I’m a certified Grammar Nazi, and I couldn’t pass IELTSBlogs
Nothing wrecks an English writer’s pride – his “unfaltering” confidence in his own pen – like being made to repeat an internationally acclaimed English language test due to an insufficient score.
IELTS, which stands for International English Language Testing System, meticulously examines one’s language skills for the purpose of working or studying in certain English-speaking countries; notably Australia, Canada, and the United Kingdom.
Technically, one does not pass or fail this examination. One either achieves the criteria set individually by the foreign institution he or she intends to apply to, or one doesn’t. In my case, I needed a minimum score of 7 out of 9 in each of the four sections of the examination, but ended up with a paltry 6 in the listening section.
I was floored. No reasonable amount of self-doubt could’ve prepared me for this contingency.
It is a moment many IELTS-takers have experienced, wracked with guilt for not having visited enough “Tips and Tricks for IELTS” websites; although I’d reasoned that the only “trick” needed to pass this exam was knowing how to communicate in English.
…which, evidently, I cannot.
Also read: Mind your language
Now, I am wary of the possibility that this article will come off as the “grapes-are-sour” diatribe of a disgruntled Pakistani blogger with a bloated sense of self-worth.
I can imagine more than a few readers scouring this piece for an inconsequential typo or misplaced punctuation mark that has eluded the eye of our diligent editor, and tossing it at me in the comments section as evidence for why I need to retake the test.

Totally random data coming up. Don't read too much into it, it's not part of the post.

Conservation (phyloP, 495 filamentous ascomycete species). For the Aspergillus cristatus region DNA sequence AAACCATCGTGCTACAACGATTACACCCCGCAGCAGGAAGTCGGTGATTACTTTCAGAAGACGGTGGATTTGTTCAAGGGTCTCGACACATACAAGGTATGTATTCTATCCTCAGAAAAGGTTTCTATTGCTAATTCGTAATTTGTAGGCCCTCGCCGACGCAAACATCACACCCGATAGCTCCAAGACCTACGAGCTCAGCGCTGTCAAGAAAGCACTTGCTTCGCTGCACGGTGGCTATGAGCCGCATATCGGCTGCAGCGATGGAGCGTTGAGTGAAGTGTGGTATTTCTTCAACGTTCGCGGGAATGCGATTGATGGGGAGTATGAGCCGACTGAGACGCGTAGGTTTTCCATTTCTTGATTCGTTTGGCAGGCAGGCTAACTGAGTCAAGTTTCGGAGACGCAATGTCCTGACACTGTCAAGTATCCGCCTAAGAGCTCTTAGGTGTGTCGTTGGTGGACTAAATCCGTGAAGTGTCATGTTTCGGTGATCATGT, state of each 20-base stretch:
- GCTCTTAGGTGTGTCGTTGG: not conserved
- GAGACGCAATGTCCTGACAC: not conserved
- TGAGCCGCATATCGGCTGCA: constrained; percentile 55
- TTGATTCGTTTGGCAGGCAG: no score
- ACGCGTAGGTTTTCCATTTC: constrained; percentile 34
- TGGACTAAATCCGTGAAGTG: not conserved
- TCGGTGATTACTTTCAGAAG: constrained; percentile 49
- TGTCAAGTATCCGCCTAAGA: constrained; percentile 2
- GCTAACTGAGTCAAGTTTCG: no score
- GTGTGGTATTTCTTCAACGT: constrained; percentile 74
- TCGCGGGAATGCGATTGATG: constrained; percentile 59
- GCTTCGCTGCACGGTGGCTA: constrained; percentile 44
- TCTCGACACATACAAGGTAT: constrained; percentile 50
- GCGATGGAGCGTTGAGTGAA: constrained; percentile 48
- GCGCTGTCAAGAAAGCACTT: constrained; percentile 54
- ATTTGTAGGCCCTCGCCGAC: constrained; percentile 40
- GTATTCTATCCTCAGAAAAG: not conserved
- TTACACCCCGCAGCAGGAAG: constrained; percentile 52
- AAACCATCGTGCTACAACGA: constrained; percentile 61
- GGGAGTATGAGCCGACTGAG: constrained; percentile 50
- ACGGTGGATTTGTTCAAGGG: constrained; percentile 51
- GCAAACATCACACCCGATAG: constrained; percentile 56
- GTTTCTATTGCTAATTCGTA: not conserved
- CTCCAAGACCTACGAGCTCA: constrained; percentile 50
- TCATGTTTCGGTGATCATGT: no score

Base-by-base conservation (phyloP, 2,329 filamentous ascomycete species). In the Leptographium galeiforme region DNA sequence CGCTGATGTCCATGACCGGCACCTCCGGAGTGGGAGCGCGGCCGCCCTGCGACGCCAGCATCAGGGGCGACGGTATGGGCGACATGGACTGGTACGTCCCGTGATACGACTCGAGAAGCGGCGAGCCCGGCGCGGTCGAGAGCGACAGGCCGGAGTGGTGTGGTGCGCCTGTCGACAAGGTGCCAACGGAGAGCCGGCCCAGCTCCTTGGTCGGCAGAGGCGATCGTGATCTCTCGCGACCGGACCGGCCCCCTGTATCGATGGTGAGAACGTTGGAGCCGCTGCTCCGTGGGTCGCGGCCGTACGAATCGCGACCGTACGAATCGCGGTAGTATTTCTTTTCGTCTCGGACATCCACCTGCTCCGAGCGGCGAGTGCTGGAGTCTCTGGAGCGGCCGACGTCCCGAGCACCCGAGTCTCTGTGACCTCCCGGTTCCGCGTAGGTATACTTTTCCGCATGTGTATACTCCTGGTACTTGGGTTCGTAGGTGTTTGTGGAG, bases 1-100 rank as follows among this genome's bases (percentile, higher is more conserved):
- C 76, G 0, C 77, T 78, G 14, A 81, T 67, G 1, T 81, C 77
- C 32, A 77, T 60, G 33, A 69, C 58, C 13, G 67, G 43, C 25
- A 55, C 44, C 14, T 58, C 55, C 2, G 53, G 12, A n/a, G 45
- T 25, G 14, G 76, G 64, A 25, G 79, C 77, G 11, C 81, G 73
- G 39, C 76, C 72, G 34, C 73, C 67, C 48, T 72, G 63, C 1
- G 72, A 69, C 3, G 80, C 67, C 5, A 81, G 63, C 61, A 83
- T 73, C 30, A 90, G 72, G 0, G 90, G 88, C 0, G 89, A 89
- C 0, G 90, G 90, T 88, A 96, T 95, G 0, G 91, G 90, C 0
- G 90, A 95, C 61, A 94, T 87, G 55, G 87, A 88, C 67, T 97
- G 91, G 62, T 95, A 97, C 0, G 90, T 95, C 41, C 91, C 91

However, to be fair, I am a semi-professional English blogger and ghost-writer, raised on a generous diet of English literature, films and music, in English-medium educational institutions.
I am willing to accept it as a speed-bump that innumerable non-European people around the world gracefully deal with in pursuit of their dreams of working, studying or living abroad. I say “non-European” specifically, because most English-speaking institutions appear to have more lenient policies for EU nationals, with regard to what they accept as evidence for proficiency in English.
Certain medical boards, for example, exempt the applicants from the need to pass language tests if they can prove that their curriculum was mostly covered in English, but do not extend the same option to most universities of India, Pakistan or Bangladesh.
This is despite the fact that the citizens of these countries – all ex-colonies of Britain – generally have a more intimate relation with the English language than German, French and Dutch people – who’ve never quite considered English the indispensable language of the “sahibs”.
Read on: Govt departments asked to gradually introduce Urdu as official language
Another frustrating aspect of this system is, that the evaluation of ‘Speaking’, ‘Writing’, ‘Listening’ and ‘Reading’ as areas almost independent of one another, and not integrated components constituting a language.
Countless candidates fail with respect to just one of these sections, as if it is routinely possible to find people who adequately read and write English, but cannot 'listen' to it. Scores often vary markedly from section to section.
In my case, the system has ascertained that if you verbally narrate my own blog to me, I’d be staring doltishly at your face, struggling to make sense of what you’re saying.
Although to the British Council’s credit, guys usually are bad listeners anyway.
Also, if the examiner’s consistency is assumed, the equivalent of what I’ve written here would fetch one a score of 7 out of 9 in the ‘Writing’ section, which is the minimum score most institutions demand. Anything less refined will not get you through. I find that disturbing, since a perfect score of 9 doesn’t actually win you a book deal and a nomination for the Man Booker award. All it means is that you’ve cleared IELTS by a safe margin.
For years, I’ve smugly discounted the struggles of candidates who take these examinations; considering them the kind of people who use mistranslated phrases like “water water with shame”, and blame the examiner for being too subjective in his grading.
But I stand corrected.
It’s hard. And it’s a sobering metaphor for what’s up ahead: the need to smash through a brick wall to get to a classroom or a job interview, for which the locals walk through a doorway.